his week’s summaries we looked at the time period between o BCE and 1450 AC and focused in on (books, printing, writing and how they were affected by various factors. These factors include the paper they used and they used and why they chose it and to their purpose, mostly commissions of religious texts. Examples of these texts include the 1st printed text The Diamond Sutra, The Codex of Gigas, and The Book of Kells. The overwhelming majority of these works are religious in nature, and we saw the influence that religion had on the stylistic choices of these texts.For example, we looked at illuminated Manuscripts of the Quran which were devoid of any representations of humans. Christian and other religious illuminated texts often featured humans as the main subjects of illustrations which made an interesting contrast. This was because in Islam the representation of the human form is not allowed in any shape or form as it is considered a form of idolatry. From this, my group which focused on architecture began to began to think about how religion affected architectural styles, which prompted many questions.
Flamboyant style is an ornate form of Gothic architecture which evolved from the Rayonnant style, and flourished in French between 1350 and 15,00. The west facade of the Cathedral of Rouen built in 1370 is considered the birth of the style, the high point of Flamboyant architecture is the church of Saint Maclou at Rouen (as shown below).
The Rayonnant style of architecture was bold, eye catching famously flamboyant. However, as time went on and the demand for flamboyance only increased, the Rayonnant style wasn’t considered quite enough; and thus the Flamboyant style was born. Cathedrals such as Notre-Dame d’Épine and Palais de Justice at Rouen, France exemplify the new flamboyant style, which outdid the Rayonnant style in every way possible.
France is the homeplace of the style however it was adopted by Spain and Portugal in the 15th century. La Capilla del Condestable in Burgos, and the Cathedral of Segovia in Spain serve as prime examples of the Spanish form of the Flamboyant style.
In essence, it was a purely decorative style which added embellishments onto the foundation of Gothic architecture(such as flying buttresses and valued ceilings) but no structural Advances.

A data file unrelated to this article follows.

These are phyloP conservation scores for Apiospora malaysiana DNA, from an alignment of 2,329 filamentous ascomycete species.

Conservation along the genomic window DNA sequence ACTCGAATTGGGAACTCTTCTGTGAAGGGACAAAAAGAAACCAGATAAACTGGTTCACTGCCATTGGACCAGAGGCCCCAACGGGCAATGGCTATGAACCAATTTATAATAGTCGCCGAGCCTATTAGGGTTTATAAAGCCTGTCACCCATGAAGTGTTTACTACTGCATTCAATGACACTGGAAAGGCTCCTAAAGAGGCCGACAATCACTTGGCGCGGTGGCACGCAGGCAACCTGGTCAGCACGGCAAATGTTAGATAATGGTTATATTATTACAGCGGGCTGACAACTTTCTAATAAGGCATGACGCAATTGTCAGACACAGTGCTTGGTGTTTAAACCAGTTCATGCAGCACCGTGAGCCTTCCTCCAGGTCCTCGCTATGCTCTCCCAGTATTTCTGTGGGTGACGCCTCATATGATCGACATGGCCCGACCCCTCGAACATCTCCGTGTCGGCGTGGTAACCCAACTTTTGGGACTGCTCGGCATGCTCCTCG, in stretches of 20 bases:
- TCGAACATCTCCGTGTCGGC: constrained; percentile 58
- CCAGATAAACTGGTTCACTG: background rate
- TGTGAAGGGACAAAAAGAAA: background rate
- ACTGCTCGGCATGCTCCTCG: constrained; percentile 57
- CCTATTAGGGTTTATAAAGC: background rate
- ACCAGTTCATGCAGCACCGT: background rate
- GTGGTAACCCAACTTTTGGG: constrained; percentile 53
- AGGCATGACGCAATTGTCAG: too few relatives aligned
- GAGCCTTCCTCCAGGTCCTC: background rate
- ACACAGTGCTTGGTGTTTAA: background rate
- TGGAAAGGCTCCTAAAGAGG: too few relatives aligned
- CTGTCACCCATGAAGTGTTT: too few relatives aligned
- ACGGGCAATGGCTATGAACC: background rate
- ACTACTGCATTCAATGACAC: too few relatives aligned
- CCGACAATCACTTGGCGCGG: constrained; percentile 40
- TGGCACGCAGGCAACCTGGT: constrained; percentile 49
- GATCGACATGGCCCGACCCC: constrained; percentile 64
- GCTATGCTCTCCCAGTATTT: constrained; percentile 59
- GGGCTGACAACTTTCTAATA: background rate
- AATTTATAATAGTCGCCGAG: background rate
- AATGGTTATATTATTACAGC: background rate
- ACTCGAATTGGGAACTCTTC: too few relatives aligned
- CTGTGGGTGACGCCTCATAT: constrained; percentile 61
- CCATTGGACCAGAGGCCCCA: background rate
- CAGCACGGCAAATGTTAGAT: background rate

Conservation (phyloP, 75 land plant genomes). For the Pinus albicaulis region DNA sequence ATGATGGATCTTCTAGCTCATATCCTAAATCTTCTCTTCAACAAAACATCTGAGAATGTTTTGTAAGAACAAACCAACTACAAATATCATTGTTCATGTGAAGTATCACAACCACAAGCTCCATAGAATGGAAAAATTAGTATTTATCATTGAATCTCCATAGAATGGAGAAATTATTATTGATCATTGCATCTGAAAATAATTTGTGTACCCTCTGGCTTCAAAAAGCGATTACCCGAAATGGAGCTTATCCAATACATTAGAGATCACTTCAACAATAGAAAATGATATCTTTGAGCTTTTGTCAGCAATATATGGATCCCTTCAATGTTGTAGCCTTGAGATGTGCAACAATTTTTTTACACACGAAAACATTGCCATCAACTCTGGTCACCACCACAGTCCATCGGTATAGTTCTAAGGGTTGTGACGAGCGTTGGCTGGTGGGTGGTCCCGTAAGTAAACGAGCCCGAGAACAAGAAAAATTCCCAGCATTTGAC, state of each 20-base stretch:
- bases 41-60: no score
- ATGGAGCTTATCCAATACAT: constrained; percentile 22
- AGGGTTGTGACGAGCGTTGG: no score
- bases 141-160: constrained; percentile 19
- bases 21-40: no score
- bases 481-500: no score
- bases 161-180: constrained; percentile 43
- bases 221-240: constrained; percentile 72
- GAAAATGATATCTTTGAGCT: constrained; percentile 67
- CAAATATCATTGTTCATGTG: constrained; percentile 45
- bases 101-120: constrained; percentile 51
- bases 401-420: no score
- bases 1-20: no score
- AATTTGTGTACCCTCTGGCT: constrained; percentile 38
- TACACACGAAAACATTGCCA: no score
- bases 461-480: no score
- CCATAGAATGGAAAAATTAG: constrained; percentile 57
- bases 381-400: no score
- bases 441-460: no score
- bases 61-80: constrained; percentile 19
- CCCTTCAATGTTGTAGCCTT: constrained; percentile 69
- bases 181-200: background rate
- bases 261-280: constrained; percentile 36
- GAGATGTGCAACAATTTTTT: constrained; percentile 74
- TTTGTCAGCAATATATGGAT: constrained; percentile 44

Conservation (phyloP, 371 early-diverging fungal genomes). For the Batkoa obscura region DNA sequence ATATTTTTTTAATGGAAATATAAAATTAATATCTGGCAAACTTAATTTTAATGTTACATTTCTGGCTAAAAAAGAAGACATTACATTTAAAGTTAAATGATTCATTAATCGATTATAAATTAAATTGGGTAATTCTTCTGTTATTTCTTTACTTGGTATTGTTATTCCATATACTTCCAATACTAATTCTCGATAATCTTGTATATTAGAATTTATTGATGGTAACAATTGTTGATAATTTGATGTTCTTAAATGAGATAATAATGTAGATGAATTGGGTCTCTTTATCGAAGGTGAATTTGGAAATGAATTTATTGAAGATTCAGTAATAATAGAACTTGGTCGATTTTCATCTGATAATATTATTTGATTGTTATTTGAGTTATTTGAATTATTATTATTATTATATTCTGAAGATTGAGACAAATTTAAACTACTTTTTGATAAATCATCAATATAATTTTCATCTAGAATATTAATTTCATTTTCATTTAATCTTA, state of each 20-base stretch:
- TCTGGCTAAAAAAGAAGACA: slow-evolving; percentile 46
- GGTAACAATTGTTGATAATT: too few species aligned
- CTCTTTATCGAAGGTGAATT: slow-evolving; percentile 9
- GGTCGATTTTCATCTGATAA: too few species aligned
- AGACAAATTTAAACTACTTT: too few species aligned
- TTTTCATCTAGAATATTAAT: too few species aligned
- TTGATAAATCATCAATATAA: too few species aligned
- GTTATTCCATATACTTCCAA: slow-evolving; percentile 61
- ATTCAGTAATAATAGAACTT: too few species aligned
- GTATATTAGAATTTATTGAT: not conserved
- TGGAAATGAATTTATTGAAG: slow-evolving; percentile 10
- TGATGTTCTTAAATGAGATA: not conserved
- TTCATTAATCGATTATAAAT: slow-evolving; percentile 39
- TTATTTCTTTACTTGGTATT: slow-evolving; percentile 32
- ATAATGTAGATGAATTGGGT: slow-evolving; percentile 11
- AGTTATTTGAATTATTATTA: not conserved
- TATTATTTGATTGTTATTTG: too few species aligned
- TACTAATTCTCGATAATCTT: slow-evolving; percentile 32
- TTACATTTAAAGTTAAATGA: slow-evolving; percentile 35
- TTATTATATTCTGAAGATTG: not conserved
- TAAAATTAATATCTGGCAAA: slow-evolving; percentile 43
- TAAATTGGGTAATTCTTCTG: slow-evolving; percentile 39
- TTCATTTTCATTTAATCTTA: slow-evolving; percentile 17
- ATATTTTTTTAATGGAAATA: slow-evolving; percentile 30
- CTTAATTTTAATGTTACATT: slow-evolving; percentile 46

The most common descriptors attributed to the style are “flowery” and “lacy” which are both apt adjectives for it. Every surface was taken advantage of and used for decorative purposes. Facades in particular were the jewel of the style. They were painstakingly carved, and created
These elements compounded created an almost delicate appearance which was only accentuated by some of the structural choices integral to the style. The foundations of the buildings in flamboyant style are noted to be proportionally very thin, allowing for little space in between windows, roof lines and flying buttresses.
However perhaps the most recognizable aspect of the Flamboyant style are the stone window traceries ( the stone work which provided reinforcement between glass segments). Unlike many other variants of Gothic architecture, Flamboyant traceries are recognized by their distinct “s” shape compared to the more common round traceries of other Gothic styles. The traceries are often compared to flames or tongues.
Niches which featured figures were also common in Flamboyant architecture although it was common spread thoroughly all Gothic architecture.
- “Flamboyant Style.” Britannica, www.britannica.com/art/Flamboyant-style. Accessed 27 Sept. 2018.
- “flamboyant style.” The Columbia Encyclopedia, 6th ed.. . Encyclopedia.com. 26 Sep. 2018 <http://www.encyclopedia.com>.
- Muscato, Christopher. “Rayonnant VS Flamboyant.” Study, study.com/academy/lesson/rayonnant-vs-flamboyant-style-gothic-architecture.html. Accessed 27 Sept. 2018.
- Przybylek, Stephanie. “Flamboyant Gothic Architecture.” Study,
study.com/academy/lesson/flamboyant-gothic-architecture.html. Accessed 27 Sept. 2018.
Pictures from (in order)